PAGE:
The world has been seeing a lot of growth in the VC market, especially in India. But it is interesting to see how this asset class affects us and allows professionals to encash this. However, knowing that this investment class has evolved and nothing has happened overnight is imperative.
Venture capital (VC) as an asset class has existed in India for a while. The first fund was set up in 2000, and the first exit was in 2005 when Infosys acquired BPO firm Patni Computer Systems.
The first fund to raise more than $100 million was set up in 2008; however, it wasn’t until late 2009 that VC investments took off. In 2010-11 alone, there were 136 deals worth $1.7 billion — compared to just 147 deals worth $3 billion between 2006-08!
The average return for a company that exited after 1-3 years was 24x the total fund size, while the average return for a company that exited after 4-5 years was 15x the total fund size.
This data shows us the effectiveness of a good VC fund and how people channel it to their benefit.
VC is a good asset class to invest in, especially if looking for high-risk and high returns. A balanced portfolio includes the inclusion of VCs as one of the classes. A recent example of this is the pension funds, and mutual funds, now planning to allocate around 3-5% of their investments under the VC funds.
As mentioned above, VC investments have been increasing in India. This trend will only continue as more people become aware of this investment opportunity and start putting their money into it. The most important question in our mind is what we do. Not just ourselves, but we can also think about this for our professional clients and colleagues. Diversification is the flavour for the coming 5 years; it is time to move in this direction.
Venture capital is actually a very old asset class that has evolved over the years. In the past decade, venture capital has emerged as the preferred form of financial investment for investors and entrepreneurs.
Venture capital is an alternative to stocks or bonds because it offers higher potential returns with lower risk levels than traditional investments like mutual funds or real estate. However, this comes at a cost: you must understand how venture capital works to make money from it!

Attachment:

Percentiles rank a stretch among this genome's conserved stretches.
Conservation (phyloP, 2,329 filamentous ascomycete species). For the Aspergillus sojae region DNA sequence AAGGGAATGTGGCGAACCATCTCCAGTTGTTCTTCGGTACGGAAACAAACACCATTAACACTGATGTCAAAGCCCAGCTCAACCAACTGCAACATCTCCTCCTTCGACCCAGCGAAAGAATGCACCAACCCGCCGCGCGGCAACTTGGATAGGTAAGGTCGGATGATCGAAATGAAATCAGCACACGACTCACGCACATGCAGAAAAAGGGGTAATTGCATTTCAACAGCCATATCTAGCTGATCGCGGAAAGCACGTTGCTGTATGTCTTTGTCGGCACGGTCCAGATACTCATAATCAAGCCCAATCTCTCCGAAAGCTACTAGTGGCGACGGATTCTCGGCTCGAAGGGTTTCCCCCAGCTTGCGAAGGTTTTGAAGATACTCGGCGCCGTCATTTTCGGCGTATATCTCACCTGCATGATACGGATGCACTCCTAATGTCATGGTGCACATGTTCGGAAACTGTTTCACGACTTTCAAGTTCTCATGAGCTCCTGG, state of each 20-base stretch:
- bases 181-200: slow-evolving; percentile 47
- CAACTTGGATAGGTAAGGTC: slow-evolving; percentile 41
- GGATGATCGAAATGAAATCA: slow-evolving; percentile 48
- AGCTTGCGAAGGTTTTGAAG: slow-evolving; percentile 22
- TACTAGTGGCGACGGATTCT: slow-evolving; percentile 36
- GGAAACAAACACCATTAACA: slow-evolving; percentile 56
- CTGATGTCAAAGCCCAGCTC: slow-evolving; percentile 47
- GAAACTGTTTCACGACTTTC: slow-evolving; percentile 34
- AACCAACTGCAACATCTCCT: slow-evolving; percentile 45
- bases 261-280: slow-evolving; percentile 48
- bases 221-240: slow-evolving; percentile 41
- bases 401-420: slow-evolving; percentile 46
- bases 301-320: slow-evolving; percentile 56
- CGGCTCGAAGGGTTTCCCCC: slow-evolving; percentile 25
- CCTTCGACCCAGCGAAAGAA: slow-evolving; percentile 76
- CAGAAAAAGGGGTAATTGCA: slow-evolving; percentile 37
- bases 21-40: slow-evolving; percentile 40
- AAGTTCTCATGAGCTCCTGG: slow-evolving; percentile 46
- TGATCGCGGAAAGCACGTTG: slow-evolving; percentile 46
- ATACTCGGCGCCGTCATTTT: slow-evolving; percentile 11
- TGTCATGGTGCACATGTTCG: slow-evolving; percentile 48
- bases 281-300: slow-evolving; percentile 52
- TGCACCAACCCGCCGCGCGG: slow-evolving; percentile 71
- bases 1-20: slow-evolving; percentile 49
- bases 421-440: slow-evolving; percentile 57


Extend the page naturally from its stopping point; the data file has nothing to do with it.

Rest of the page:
This evolution has been driven by several factors, including:
A new study by Venture Intelligence and Thomson Reuters has revealed that momentum investments (startups raised more than once) have risen sharply over the past three years.
Momentum investments are also a good indicator of market sentiment because they signal an appetite for risk by investors who can afford to wait until later rounds before seeing any return on their money invested in these startups. If we look at how much capital was raised during each round over time, we see that while early-stage deals have remained flat since 2016 (from $0 million-$10 million), growth-stage deals ($10 million-$20 million) have seen significant growth since then (from $20 million-$30 million).
Venture Intelligence’s data shows that the number of new fund launches has increased from three to nine over the last decade. The company estimates that about 30 active fund managers are operating India’s VC market with total assets under management estimated at around $19 billion and growing steadily every year since 2005 when they first started tracking this information.”
The number of funds increased to 139 from 123 during this period, while the number of deals declined to 410 from 455 due to underperformance by some new funds that struggled to raise capital.
The trend is likely to continue in 2023 as well, with more funds looking at raising initial capital or expanding their existing corpus by raising additional capital. This will lead us into another period where investments will remain subdued but steady over the next 2 years until 2025, when things start getting interesting again.
With the ever-evolving ecosystem, this is one of the very good opportunities that may be considered lucrative. We have been working in this domain for quite some time and are extremely bullish.